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Recent Citations

Structure of the posttranslational Sec protein-translocation channel complex from yeast. Itskanov S, Park E. Science. 2019 Jan 4;363(6422):84-87.

Polarized displacement by transcription activator-like effectors for regulatory circuits. Lebar T, Verbič A et al. Nat Chem Biol. 2019 Jan;15(1):80-87.

Structure of human TFIID and mechanism of TBP loading onto promoter DNA. Patel AB, Louder RK et al. Science. 2018 Dec 21;362(6421). pii: eaau8872.

Structure of native lens connexin 46/50 intercellular channels by cryo-EM. Myers JB, Haddad BG et al. Nature. 2018 Dec 20;564(7736):372-377.

Does ionic screening lower activation barriers for conformational transitions in proteins? Antosiewicz JM, Długosz M. J Phys Chem B. 2018 Dec 20;122(50):11817-11826.

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News

November 17, 2018

Chimera production release 1.13.1 is now available; see the release notes for what's new. The Mac version requires OS 10.10 or later.

October 22, 2018

Mac users: the 1.13.1 release candidate and recent daily builds contain a fix for Mojave (OS 10.14). These versions require OS 10.10 or later.

September 21, 2018

Mac users are advised to hold off upgrading to Mojave until we find a fix for Chimera buttons not being shown until the windows containing them are resized.

(Previous news...)

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UCSF Chimera is a highly extensible program for interactive visualization and analysis of molecular structures and related data, including density maps, supramolecular assemblies, sequence alignments, docking results, trajectories, and conformational ensembles. High-quality images and animations can be generated. Chimera includes complete documentation and several tutorials, and can be downloaded free of charge for academic, government, nonprofit, and personal use. Chimera is developed by the Resource for Biocomputing, Visualization, and Informatics (RBVI), supported in part by the National Institutes of Health (P41-GM103311).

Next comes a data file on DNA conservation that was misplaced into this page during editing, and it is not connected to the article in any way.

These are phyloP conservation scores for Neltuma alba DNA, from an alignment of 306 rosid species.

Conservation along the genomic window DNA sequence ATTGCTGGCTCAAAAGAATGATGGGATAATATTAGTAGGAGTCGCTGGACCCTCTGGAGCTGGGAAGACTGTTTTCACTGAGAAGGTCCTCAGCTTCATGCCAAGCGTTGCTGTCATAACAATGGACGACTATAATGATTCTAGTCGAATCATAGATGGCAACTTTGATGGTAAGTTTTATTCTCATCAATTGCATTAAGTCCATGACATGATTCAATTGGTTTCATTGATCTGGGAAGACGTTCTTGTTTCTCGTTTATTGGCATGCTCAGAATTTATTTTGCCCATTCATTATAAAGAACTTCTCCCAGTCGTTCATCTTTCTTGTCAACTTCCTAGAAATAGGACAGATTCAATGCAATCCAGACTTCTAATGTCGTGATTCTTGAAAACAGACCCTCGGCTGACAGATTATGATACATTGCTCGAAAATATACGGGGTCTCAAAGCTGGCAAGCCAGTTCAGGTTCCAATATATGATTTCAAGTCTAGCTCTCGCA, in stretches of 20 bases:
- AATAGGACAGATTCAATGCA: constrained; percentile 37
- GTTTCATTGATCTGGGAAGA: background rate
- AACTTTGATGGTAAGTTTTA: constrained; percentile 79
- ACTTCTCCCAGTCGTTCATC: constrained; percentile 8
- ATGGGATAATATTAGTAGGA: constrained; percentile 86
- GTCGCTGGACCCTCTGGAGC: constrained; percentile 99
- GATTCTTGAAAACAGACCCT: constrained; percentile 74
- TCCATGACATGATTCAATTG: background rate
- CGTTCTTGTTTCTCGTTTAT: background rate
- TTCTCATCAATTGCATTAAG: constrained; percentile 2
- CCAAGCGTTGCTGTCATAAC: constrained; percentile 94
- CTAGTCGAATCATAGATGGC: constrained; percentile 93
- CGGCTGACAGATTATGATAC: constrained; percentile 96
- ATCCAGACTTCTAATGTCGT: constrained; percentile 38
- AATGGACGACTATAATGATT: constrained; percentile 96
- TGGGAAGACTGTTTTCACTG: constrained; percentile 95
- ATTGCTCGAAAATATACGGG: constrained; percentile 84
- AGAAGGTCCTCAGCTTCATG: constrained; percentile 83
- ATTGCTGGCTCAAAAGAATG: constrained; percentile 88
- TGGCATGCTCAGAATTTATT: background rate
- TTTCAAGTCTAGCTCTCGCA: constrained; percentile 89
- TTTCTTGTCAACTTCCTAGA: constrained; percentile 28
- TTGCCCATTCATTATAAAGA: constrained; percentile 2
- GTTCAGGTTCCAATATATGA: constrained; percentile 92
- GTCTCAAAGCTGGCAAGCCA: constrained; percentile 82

UCSF ChimeraX (or simply ChimeraX) is the next-generation molecular visualization program from the RBVI, following UCSF Chimera.

Feature Highlight

User-Driven Analysis

User-Driven Analysis

Users can easily import structure-related data into Chimera in the form of attributes, or values associated with atoms, residues, or models. The data can be imported with Define Attribute and then represented visually with color ranges, atomic radii, or "worm" thickness. Such data can also be manipulated programmatically in Chimera, and in fact Chimera was designed with extensibility and programmability in mind. It is largely implemented in Python, with certain features coded in C++ for efficiency. Python is an easy-to-learn interpreted language with object-oriented features. All of Chimera's functionality is accessible through Python and users can implement their own algorithms and extensions without any Chimera code changes, so any such custom extensions will continue to work across Chimera releases. Many programming examples are provided to assist extension writers.

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Gallery Sample

Annotated Green Fluorescent Protein

BILD format was used in Chimera to annotate the barrel structure of green fluorescent protein with its centroid, major axis (red arrow), and an enclosing cylinder (shown with green hoops). The BILD file green.bild was generated with the python program green.py using the coordinates in green.pdb. Gallery entry courtesy of Mike Ess, Yeast Resource Center, University of Washington. (More samples...)


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